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The author of the AOCR Project
In 1993, after I had completed a post-doctorate in mathematical logic, I examined some organic reaction mechanisms under a mathematical, more precisely a graph theoretical, view point. I was determined to apply the way of thinking that I had developed in the 12 years before, during which I occupied myself exclusively with mathematics and particularly with mathematical logic, to chemistry, which is the science in which I obtained a university degree before turning to math.
While examining the reaction mechanisms, an operation on graphs immediately struck my attention. It appeared to me that every organic reaction step could be seen as the result of this operation. Also it appeared to me that not every result of the operation was an organic reaction step. For this reason I found a way to strengthen the operation with additional conditions in such a way that every application resulted in a chemically correct organic reaction step.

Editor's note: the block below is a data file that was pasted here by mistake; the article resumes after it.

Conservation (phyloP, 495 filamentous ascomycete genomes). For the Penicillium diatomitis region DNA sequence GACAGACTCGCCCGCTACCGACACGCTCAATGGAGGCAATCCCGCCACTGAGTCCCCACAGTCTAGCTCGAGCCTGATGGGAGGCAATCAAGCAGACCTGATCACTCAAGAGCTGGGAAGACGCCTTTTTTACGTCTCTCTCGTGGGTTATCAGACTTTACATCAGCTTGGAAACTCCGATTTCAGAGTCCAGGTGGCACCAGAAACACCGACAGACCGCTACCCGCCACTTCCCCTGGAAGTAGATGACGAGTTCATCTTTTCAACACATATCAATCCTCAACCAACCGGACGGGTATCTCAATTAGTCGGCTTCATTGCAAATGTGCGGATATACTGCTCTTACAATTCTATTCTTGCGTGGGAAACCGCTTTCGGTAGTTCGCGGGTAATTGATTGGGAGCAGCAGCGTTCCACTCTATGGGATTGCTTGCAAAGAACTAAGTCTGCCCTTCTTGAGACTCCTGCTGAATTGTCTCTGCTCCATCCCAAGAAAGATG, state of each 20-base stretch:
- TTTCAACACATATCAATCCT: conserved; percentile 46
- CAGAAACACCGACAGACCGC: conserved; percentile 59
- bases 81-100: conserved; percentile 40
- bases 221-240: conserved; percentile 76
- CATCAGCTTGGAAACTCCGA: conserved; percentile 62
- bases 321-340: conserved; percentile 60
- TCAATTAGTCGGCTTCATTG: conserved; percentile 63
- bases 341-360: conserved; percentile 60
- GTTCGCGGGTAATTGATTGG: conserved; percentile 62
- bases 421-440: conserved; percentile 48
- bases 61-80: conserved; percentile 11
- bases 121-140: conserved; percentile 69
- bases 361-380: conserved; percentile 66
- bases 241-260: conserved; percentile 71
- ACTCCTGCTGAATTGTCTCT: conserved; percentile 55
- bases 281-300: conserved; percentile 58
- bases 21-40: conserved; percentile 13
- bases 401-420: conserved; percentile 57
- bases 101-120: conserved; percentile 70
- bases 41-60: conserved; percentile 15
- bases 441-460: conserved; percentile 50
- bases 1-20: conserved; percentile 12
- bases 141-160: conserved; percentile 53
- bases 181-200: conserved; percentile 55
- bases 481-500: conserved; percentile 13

When the operation was examined more carefully it revealed interesting mathematical properties that led me to think that a procedure subsequently applying this operation to a graph could be the representation of a procedure computing organic reactions by generating one after the other all products that can be obtained from the starting compounds. The same procedure would of course be able to answer the question whether a target compound could be synthesized from others and, if yes, yield a synthesis.
Once the mathematical foundation were set I decided to implement the procedure first on UNIX machines using the C language. A few years later motivated by the success of the tests, the program was wrapped into a graphical interface written in the Java language that made it much easier to prepare and view the formulas for the input, display the output and run the computation. About at the same time a version for Microsoft Windows became available. Since 2004 it also runs on Linux platforms.
The program corresponds exactly to the initially conceived procedure and is able to
The AOCR Project requires knowledge of chemistry, which is the productive science, software development (C, Java), mathematics (graph and computation theory) and finally marketing and law (web publishing and license issues).